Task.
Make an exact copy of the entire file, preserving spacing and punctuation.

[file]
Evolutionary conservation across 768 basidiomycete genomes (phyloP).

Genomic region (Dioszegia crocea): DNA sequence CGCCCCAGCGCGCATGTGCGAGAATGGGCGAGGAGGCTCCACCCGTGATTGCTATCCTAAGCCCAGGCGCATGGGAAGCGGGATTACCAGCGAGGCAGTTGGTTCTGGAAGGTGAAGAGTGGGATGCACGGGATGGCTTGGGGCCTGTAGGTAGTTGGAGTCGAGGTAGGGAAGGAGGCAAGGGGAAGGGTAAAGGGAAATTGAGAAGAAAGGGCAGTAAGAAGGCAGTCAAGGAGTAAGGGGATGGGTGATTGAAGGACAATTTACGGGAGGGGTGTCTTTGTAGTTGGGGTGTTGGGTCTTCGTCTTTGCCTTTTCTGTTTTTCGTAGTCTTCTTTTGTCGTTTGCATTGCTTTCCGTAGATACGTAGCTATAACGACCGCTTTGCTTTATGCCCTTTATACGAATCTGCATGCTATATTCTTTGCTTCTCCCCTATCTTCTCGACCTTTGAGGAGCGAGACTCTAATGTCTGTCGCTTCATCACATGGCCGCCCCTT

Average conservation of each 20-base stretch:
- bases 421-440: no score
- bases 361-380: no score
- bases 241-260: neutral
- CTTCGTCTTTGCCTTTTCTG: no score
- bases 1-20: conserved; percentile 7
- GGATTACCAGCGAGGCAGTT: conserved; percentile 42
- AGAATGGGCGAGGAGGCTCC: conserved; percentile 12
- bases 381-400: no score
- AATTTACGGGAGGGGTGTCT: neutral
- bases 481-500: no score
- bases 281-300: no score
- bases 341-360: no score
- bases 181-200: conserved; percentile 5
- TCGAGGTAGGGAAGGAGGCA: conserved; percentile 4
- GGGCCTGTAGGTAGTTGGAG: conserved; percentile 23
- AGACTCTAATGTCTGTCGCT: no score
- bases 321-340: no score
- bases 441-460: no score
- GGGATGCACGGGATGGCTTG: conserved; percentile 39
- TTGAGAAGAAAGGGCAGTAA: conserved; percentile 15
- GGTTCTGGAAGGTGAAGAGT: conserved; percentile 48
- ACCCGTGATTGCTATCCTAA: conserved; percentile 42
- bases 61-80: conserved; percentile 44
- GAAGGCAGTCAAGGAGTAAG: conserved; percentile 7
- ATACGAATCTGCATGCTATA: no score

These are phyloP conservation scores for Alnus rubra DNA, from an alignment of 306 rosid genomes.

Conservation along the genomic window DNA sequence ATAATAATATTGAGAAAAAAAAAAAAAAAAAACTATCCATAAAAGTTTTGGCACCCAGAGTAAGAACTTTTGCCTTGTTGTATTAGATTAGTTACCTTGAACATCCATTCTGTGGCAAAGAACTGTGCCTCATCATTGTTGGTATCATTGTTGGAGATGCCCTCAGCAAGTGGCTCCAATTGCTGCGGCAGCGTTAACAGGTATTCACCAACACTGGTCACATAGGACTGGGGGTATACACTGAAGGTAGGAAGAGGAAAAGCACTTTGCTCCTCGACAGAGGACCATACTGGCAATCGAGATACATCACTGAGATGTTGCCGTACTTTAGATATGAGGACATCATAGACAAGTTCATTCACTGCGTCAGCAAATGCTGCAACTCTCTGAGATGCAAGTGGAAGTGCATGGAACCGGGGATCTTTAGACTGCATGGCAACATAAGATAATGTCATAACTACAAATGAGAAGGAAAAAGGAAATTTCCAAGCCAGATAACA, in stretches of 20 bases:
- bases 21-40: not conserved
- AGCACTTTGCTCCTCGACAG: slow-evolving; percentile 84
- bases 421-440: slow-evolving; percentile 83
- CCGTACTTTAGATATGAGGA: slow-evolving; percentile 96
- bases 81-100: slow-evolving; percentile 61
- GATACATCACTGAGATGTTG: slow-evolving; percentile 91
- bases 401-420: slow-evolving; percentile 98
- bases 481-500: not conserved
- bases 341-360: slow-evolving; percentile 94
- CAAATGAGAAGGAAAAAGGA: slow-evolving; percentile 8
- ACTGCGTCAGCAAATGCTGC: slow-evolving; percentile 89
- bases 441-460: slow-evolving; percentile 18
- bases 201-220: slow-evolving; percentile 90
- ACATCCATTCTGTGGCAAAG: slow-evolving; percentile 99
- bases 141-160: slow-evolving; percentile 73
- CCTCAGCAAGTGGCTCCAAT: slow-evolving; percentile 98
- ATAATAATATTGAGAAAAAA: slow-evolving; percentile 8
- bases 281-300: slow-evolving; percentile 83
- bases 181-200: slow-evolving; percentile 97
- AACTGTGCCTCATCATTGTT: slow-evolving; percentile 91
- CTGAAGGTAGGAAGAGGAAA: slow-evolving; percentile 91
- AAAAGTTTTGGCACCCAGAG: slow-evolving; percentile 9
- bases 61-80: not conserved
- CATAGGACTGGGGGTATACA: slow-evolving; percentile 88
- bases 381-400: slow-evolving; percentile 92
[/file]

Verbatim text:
Evolutionary conservation across 768 basidiomycete genomes (phyloP).

Genomic region (Dioszegia crocea): DNA sequence CGCCCCAGCGCGCATGTGCGAGAATGGGCGAGGAGGCTCCACCCGTGATTGCTATCCTAAGCCCAGGCGCATGGGAAGCGGGATTACCAGCGAGGCAGTTGGTTCTGGAAGGTGAAGAGTGGGATGCACGGGATGGCTTGGGGCCTGTAGGTAGTTGGAGTCGAGGTAGGGAAGGAGGCAAGGGGAAGGGTAAAGGGAAATTGAGAAGAAAGGGCAGTAAGAAGGCAGTCAAGGAGTAAGGGGATGGGTGATTGAAGGACAATTTACGGGAGGGGTGTCTTTGTAGTTGGGGTGTTGGGTCTTCGTCTTTGCCTTTTCTGTTTTTCGTAGTCTTCTTTTGTCGTTTGCATTGCTTTCCGTAGATACGTAGCTATAACGACCGCTTTGCTTTATGCCCTTTATACGAATCTGCATGCTATATTCTTTGCTTCTCCCCTATCTTCTCGACCTTTGAGGAGCGAGACTCTAATGTCTGTCGCTTCATCACATGGCCGCCCCTT

Average conservation of each 20-base stretch:
- bases 421-440: no score
- bases 361-380: no score
- bases 241-260: neutral
- CTTCGTCTTTGCCTTTTCTG: no score
- bases 1-20: conserved; percentile 7
- GGATTACCAGCGAGGCAGTT: conserved; percentile 42
- AGAATGGGCGAGGAGGCTCC: conserved; percentile 12
- bases 381-400: no score
- AATTTACGGGAGGGGTGTCT: neutral
- bases 481-500: no score
- bases 281-300: no score
- bases 341-360: no score
- bases 181-200: conserved; percentile 5
- TCGAGGTAGGGAAGGAGGCA: conserved; percentile 4
- GGGCCTGTAGGTAGTTGGAG: conserved; percentile 23
- AGACTCTAATGTCTGTCGCT: no score
- bases 321-340: no score
- bases 441-460: no score
- GGGATGCACGGGATGGCTTG: conserved; percentile 39
- TTGAGAAGAAAGGGCAGTAA: conserved; percentile 15
- GGTTCTGGAAGGTGAAGAGT: conserved; percentile 48
- ACCCGTGATTGCTATCCTAA: conserved; percentile 42
- bases 61-80: conserved; percentile 44
- GAAGGCAGTCAAGGAGTAAG: conserved; percentile 7
- ATACGAATCTGCATGCTATA: no score

These are phyloP conservation scores for Alnus rubra DNA, from an alignment of 306 rosid genomes.

Conservation along the genomic window DNA sequence ATAATAATATTGAGAAAAAAAAAAAAAAAAAACTATCCATAAAAGTTTTGGCACCCAGAGTAAGAACTTTTGCCTTGTTGTATTAGATTAGTTACCTTGAACATCCATTCTGTGGCAAAGAACTGTGCCTCATCATTGTTGGTATCATTGTTGGAGATGCCCTCAGCAAGTGGCTCCAATTGCTGCGGCAGCGTTAACAGGTATTCACCAACACTGGTCACATAGGACTGGGGGTATACACTGAAGGTAGGAAGAGGAAAAGCACTTTGCTCCTCGACAGAGGACCATACTGGCAATCGAGATACATCACTGAGATGTTGCCGTACTTTAGATATGAGGACATCATAGACAAGTTCATTCACTGCGTCAGCAAATGCTGCAACTCTCTGAGATGCAAGTGGAAGTGCATGGAACCGGGGATCTTTAGACTGCATGGCAACATAAGATAATGTCATAACTACAAATGAGAAGGAAAAAGGAAATTTCCAAGCCAGATAACA, in stretches of 20 bases:
- bases 21-40: not conserved
- AGCACTTTGCTCCTCGACAG: slow-evolving; percentile 84
- bases 421-440: slow-evolving; percentile 83
- CCGTACTTTAGATATGAGGA: slow-evolving; percentile 96
- bases 81-100: slow-evolving; percentile 61
- GATACATCACTGAGATGTTG: slow-evolving; percentile 91
- bases 401-420: slow-evolving; percentile 98
- bases 481-500: not conserved
- bases 341-360: slow-evolving; percentile 94
- CAAATGAGAAGGAAAAAGGA: slow-evolving; percentile 8
- ACTGCGTCAGCAAATGCTGC: slow-evolving; percentile 89
- bases 441-460: slow-evolving; percentile 18
- bases 201-220: slow-evolving; percentile 90
- ACATCCATTCTGTGGCAAAG: slow-evolving; percentile 99
- bases 141-160: slow-evolving; percentile 73
- CCTCAGCAAGTGGCTCCAAT: slow-evolving; percentile 98
- ATAATAATATTGAGAAAAAA: slow-evolving; percentile 8
- bases 281-300: slow-evolving; percentile 83
- bases 181-200: slow-evolving; percentile 97
- AACTGTGCCTCATCATTGTT: slow-evolving; percentile 91
- CTGAAGGTAGGAAGAGGAAA: slow-evolving; percentile 91
- AAAAGTTTTGGCACCCAGAG: slow-evolving; percentile 9
- bases 61-80: not conserved
- CATAGGACTGGGGGTATACA: slow-evolving; percentile 88
- bases 381-400: slow-evolving; percentile 92